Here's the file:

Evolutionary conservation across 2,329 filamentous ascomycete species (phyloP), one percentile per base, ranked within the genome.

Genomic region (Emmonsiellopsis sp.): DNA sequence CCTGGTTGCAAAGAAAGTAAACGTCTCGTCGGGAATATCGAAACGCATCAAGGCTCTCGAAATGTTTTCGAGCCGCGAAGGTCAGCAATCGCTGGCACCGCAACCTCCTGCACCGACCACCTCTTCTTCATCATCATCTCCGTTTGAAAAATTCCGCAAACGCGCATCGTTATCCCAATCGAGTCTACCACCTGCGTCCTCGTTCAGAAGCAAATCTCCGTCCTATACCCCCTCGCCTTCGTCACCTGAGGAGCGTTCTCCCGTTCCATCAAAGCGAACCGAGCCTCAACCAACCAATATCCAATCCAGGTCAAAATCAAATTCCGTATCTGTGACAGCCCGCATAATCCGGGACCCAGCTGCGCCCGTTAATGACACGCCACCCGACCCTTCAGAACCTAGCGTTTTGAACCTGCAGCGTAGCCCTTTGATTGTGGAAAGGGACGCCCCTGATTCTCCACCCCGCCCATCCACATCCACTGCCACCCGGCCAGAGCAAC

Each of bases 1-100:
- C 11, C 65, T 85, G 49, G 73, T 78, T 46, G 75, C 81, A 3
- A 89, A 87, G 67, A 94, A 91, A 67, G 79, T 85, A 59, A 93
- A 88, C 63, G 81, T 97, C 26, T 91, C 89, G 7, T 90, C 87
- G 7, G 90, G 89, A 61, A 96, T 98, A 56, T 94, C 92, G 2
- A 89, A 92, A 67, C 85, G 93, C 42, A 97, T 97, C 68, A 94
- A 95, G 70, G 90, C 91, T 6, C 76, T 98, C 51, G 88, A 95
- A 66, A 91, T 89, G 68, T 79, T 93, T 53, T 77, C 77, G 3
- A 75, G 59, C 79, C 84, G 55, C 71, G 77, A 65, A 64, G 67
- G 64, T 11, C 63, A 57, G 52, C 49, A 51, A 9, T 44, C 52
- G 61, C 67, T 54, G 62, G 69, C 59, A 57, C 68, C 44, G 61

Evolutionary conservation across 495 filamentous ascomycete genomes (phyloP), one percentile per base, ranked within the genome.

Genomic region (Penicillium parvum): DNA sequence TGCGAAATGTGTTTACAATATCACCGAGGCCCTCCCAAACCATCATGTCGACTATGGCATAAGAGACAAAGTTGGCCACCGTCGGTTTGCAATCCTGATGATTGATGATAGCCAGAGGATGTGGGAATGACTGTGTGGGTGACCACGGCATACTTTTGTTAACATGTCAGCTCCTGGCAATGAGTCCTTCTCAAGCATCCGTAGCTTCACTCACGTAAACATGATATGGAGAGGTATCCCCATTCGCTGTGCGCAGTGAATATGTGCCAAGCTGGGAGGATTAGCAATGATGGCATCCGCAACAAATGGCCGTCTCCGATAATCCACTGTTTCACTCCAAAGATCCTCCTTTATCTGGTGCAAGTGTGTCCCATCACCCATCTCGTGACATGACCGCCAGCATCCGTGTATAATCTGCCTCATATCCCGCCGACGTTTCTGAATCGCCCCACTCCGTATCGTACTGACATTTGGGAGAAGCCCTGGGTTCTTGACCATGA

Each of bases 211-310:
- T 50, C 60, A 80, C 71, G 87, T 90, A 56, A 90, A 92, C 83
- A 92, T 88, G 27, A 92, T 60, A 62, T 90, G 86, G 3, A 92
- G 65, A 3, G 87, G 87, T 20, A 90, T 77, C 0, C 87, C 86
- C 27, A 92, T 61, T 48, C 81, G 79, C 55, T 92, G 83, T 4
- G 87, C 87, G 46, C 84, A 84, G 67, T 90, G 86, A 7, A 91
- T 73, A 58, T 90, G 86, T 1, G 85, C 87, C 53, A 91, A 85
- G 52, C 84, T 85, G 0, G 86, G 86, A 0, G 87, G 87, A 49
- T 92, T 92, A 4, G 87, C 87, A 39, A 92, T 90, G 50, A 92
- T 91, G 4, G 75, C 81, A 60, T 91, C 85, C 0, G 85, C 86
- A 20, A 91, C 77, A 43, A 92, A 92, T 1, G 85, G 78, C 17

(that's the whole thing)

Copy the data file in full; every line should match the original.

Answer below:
Evolutionary conservation across 2,329 filamentous ascomycete species (phyloP), one percentile per base, ranked within the genome.

Genomic region (Emmonsiellopsis sp.): DNA sequence CCTGGTTGCAAAGAAAGTAAACGTCTCGTCGGGAATATCGAAACGCATCAAGGCTCTCGAAATGTTTTCGAGCCGCGAAGGTCAGCAATCGCTGGCACCGCAACCTCCTGCACCGACCACCTCTTCTTCATCATCATCTCCGTTTGAAAAATTCCGCAAACGCGCATCGTTATCCCAATCGAGTCTACCACCTGCGTCCTCGTTCAGAAGCAAATCTCCGTCCTATACCCCCTCGCCTTCGTCACCTGAGGAGCGTTCTCCCGTTCCATCAAAGCGAACCGAGCCTCAACCAACCAATATCCAATCCAGGTCAAAATCAAATTCCGTATCTGTGACAGCCCGCATAATCCGGGACCCAGCTGCGCCCGTTAATGACACGCCACCCGACCCTTCAGAACCTAGCGTTTTGAACCTGCAGCGTAGCCCTTTGATTGTGGAAAGGGACGCCCCTGATTCTCCACCCCGCCCATCCACATCCACTGCCACCCGGCCAGAGCAAC

Each of bases 1-100:
- C 11, C 65, T 85, G 49, G 73, T 78, T 46, G 75, C 81, A 3
- A 89, A 87, G 67, A 94, A 91, A 67, G 79, T 85, A 59, A 93
- A 88, C 63, G 81, T 97, C 26, T 91, C 89, G 7, T 90, C 87
- G 7, G 90, G 89, A 61, A 96, T 98, A 56, T 94, C 92, G 2
- A 89, A 92, A 67, C 85, G 93, C 42, A 97, T 97, C 68, A 94
- A 95, G 70, G 90, C 91, T 6, C 76, T 98, C 51, G 88, A 95
- A 66, A 91, T 89, G 68, T 79, T 93, T 53, T 77, C 77, G 3
- A 75, G 59, C 79, C 84, G 55, C 71, G 77, A 65, A 64, G 67
- G 64, T 11, C 63, A 57, G 52, C 49, A 51, A 9, T 44, C 52
- G 61, C 67, T 54, G 62, G 69, C 59, A 57, C 68, C 44, G 61

Evolutionary conservation across 495 filamentous ascomycete genomes (phyloP), one percentile per base, ranked within the genome.

Genomic region (Penicillium parvum): DNA sequence TGCGAAATGTGTTTACAATATCACCGAGGCCCTCCCAAACCATCATGTCGACTATGGCATAAGAGACAAAGTTGGCCACCGTCGGTTTGCAATCCTGATGATTGATGATAGCCAGAGGATGTGGGAATGACTGTGTGGGTGACCACGGCATACTTTTGTTAACATGTCAGCTCCTGGCAATGAGTCCTTCTCAAGCATCCGTAGCTTCACTCACGTAAACATGATATGGAGAGGTATCCCCATTCGCTGTGCGCAGTGAATATGTGCCAAGCTGGGAGGATTAGCAATGATGGCATCCGCAACAAATGGCCGTCTCCGATAATCCACTGTTTCACTCCAAAGATCCTCCTTTATCTGGTGCAAGTGTGTCCCATCACCCATCTCGTGACATGACCGCCAGCATCCGTGTATAATCTGCCTCATATCCCGCCGACGTTTCTGAATCGCCCCACTCCGTATCGTACTGACATTTGGGAGAAGCCCTGGGTTCTTGACCATGA

Each of bases 211-310:
- T 50, C 60, A 80, C 71, G 87, T 90, A 56, A 90, A 92, C 83
- A 92, T 88, G 27, A 92, T 60, A 62, T 90, G 86, G 3, A 92
- G 65, A 3, G 87, G 87, T 20, A 90, T 77, C 0, C 87, C 86
- C 27, A 92, T 61, T 48, C 81, G 79, C 55, T 92, G 83, T 4
- G 87, C 87, G 46, C 84, A 84, G 67, T 90, G 86, A 7, A 91
- T 73, A 58, T 90, G 86, T 1, G 85, C 87, C 53, A 91, A 85
- G 52, C 84, T 85, G 0, G 86, G 86, A 0, G 87, G 87, A 49
- T 92, T 92, A 4, G 87, C 87, A 39, A 92, T 90, G 50, A 92
- T 91, G 4, G 75, C 81, A 60, T 91, C 85, C 0, G 85, C 86
- A 20, A 91, C 77, A 43, A 92, A 92, T 1, G 85, G 78, C 17